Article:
Product: Twitter Client
Format: Download (1.2 MB)
Minimum System Requirements: Mac OS X 10.4, Twitter account (free)
Processor Compatibility: Universal
Price: Free (ad-supported) or $14.95
Availability: out now
Version Reviewed: 3.2
Ah, the Iconfactory: great design, freeware icons, and applications like Twitterrific, one of the better known Twitter clients. I used the free, (ad-supported) version to Twitter from my iPod touch for a long time. Then I found out there were free apps out there with more features that didn’t require me to deal with hourly ads, so, I switched. Twitterrific also comes in a desktop version, and it’s the same situation there.
You can get Twitterrific (desktop) either for free (in which case you’ll see a small ad, once an hour), or in the premium version for $14.95. The premium version simply disables the ads; they’re otherwise identical. It has a clean, well-designed interface, exactly what you’d expect from the Iconfactory. The user experience is focused on controlling the amount of information you want to receive; the front end of Twitterric is bare bones, with just your feed and a place to enter your posts. Hell, Twitterrific doesn’t even show up as an application in your Dock unless you tell it to; all the bells and whistles of this app are in the preferences.
From here, you can set what you want Twitterrific to look like and how it delivers the Tweets to you. You can get a window that fades in and out as they come, one that stays on top of other applications or above palettes, or simply as a normal window (with a hotkey to toggle this).
Do you want the full Tweet displayed, or do you want a tiny, inconspicuous list of the names of the people who have posted? Choose the latter, and you can click on a name to see what they wrote. Twitterrific also supports Growl, so you can ignore the app altogether and just get brief popups with your latest feed results, which will fade away after a few seconds. It’s also integrated with popular Mac chat programs like iChat, Adium, and Skype, allowing it to update your status with your latest Tweet.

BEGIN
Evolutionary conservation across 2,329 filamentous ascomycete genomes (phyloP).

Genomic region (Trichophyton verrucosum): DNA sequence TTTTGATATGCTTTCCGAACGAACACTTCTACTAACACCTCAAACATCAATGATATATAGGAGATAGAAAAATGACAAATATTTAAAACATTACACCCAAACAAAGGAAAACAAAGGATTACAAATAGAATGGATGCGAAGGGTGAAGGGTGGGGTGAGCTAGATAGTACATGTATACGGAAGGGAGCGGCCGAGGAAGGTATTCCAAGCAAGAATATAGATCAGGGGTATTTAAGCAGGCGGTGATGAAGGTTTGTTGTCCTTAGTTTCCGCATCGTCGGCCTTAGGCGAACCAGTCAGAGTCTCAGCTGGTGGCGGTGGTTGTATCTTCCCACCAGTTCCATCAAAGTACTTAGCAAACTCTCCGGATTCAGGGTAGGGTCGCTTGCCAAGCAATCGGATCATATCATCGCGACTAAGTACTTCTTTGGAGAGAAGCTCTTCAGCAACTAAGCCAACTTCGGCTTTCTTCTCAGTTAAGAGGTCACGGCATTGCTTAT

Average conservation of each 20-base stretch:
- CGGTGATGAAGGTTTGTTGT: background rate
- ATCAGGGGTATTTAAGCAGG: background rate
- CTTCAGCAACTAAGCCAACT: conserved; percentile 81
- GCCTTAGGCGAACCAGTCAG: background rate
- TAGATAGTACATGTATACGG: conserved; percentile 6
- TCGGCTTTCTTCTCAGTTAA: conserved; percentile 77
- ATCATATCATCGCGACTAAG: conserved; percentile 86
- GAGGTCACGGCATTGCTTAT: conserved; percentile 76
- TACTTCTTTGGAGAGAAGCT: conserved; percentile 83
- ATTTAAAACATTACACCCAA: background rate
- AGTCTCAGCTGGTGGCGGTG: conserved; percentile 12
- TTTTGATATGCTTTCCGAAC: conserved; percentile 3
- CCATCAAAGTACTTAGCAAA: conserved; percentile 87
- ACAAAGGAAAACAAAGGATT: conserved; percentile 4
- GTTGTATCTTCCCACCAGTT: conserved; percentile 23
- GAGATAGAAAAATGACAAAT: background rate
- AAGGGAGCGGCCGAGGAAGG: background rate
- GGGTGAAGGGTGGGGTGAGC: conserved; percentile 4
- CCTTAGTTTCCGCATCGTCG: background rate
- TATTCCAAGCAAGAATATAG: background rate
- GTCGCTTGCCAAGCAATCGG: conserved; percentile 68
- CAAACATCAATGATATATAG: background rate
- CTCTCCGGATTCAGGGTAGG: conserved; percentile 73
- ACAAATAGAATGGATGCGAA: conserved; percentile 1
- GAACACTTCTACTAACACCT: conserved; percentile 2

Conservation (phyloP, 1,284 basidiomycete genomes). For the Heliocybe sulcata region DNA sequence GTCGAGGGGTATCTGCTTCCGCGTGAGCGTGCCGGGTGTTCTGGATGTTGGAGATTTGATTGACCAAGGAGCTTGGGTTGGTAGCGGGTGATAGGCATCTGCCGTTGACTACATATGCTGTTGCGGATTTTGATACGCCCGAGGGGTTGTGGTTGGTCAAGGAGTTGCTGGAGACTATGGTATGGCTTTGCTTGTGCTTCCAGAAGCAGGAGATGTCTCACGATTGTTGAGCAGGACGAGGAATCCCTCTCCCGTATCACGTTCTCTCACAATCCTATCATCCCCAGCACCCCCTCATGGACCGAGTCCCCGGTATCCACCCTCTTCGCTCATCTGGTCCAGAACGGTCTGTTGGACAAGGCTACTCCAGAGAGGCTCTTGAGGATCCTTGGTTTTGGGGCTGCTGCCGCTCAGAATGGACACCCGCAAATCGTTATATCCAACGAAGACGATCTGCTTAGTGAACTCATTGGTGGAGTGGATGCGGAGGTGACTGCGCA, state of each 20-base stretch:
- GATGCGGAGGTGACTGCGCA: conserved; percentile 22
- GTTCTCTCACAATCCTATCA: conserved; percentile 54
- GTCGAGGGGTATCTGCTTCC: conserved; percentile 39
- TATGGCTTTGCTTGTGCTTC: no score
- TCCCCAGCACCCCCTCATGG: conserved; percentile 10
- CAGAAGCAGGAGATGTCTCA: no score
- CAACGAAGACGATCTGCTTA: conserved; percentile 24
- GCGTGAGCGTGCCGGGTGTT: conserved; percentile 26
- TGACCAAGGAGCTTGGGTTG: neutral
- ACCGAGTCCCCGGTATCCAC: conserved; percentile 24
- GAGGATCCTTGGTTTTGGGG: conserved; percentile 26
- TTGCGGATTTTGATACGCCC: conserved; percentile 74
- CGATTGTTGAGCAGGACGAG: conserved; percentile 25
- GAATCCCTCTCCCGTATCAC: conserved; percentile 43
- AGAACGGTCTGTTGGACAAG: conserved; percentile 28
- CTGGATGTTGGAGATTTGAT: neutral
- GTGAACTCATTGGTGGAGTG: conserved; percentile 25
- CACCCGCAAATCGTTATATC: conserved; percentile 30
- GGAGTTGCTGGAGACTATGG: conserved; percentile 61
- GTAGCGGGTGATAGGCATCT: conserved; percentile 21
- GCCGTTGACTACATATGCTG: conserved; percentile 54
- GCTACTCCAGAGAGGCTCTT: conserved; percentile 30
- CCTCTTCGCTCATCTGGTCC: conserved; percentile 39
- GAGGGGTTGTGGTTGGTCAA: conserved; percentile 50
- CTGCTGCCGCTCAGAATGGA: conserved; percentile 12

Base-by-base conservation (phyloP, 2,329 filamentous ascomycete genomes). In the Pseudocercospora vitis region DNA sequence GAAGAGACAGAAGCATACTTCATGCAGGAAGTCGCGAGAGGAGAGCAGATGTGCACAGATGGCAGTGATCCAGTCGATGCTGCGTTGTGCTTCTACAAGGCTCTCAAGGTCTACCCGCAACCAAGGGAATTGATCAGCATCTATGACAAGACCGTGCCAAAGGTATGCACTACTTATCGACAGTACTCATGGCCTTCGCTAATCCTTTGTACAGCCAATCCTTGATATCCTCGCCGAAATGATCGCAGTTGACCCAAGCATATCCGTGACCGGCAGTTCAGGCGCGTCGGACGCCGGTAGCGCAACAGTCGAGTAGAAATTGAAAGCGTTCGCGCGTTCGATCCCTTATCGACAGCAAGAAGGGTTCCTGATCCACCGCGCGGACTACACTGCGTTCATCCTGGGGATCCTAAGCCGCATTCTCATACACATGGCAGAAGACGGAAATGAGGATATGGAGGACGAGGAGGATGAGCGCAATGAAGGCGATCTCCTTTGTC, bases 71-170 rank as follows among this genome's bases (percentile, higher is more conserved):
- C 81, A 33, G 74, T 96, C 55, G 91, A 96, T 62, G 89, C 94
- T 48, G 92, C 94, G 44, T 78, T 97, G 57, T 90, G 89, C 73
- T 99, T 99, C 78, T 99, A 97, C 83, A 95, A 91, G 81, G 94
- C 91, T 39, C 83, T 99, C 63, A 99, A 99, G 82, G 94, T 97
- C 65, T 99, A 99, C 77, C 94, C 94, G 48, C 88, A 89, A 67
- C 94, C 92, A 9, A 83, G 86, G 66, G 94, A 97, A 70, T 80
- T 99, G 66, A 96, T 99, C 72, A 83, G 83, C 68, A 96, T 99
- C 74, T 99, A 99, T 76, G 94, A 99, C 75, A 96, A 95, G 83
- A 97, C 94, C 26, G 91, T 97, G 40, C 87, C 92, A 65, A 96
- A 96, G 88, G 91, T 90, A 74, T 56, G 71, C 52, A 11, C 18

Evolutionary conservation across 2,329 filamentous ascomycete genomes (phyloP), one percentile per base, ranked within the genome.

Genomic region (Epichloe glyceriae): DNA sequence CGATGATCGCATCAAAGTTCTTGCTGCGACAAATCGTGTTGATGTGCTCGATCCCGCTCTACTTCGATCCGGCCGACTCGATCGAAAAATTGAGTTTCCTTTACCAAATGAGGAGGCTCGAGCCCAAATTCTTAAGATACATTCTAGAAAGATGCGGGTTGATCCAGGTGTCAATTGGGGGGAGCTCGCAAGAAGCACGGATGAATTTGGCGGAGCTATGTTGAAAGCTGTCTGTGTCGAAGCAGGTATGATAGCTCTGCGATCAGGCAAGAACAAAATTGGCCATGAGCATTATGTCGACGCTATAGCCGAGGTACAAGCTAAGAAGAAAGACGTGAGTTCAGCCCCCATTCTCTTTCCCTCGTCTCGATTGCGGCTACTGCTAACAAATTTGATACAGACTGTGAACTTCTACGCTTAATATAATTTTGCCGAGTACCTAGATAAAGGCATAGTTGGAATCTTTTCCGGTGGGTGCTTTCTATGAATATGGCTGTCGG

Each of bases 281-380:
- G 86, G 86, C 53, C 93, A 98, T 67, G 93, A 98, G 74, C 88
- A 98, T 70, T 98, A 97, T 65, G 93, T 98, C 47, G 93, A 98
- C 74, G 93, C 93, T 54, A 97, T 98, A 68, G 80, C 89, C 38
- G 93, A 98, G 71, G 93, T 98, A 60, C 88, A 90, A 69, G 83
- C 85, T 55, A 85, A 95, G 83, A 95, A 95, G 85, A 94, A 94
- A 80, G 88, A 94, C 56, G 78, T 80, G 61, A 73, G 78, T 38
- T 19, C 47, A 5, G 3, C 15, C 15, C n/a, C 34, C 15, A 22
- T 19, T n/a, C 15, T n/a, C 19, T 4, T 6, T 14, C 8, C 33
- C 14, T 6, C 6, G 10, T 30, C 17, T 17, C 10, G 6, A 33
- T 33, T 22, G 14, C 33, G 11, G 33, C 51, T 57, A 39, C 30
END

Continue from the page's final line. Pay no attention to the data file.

In addition to regular Tweets, you can also see your Direct (private) Messages and Replies in the main window if you choose—the former are color-coded blue, the latter, brown. You can also choose to have all of them listed, or only the ones from people you follow—useful if you have a ton of followers, sorting your friends from people you don’t know. However, if you do choose not to see them, you won’t see them at all. There’s no separate window for those types of messages; it’s the main one or nothing.
What’s not in Twitter? Location posting. A lot of the extras that have sprung up like URL shortening and Twitpic crossposting. And considering how much control is given to how your Tweets are presented to you, it’s odd to find that the color can’t be altered. As Henry Ford once said, you can have Twitterrific in any color you want, so long as it’s black.
Twitterrific has a clean design that controls how much and how little information you want, as well as how often you get it. It can be a constant companion for the information junkie, or a polite butler who waits in the corner while you’re busy, coughing politely to let you know a new visitor has arrived. I’m not convinced that the premium version is worth $14.95, especially given the lack of extras, and the intense competition from other, free clients who offer more features. Still, you can’t fault Iconfactory from trying to earn a living from software that does it’s job is such a truly useful, flexible manner.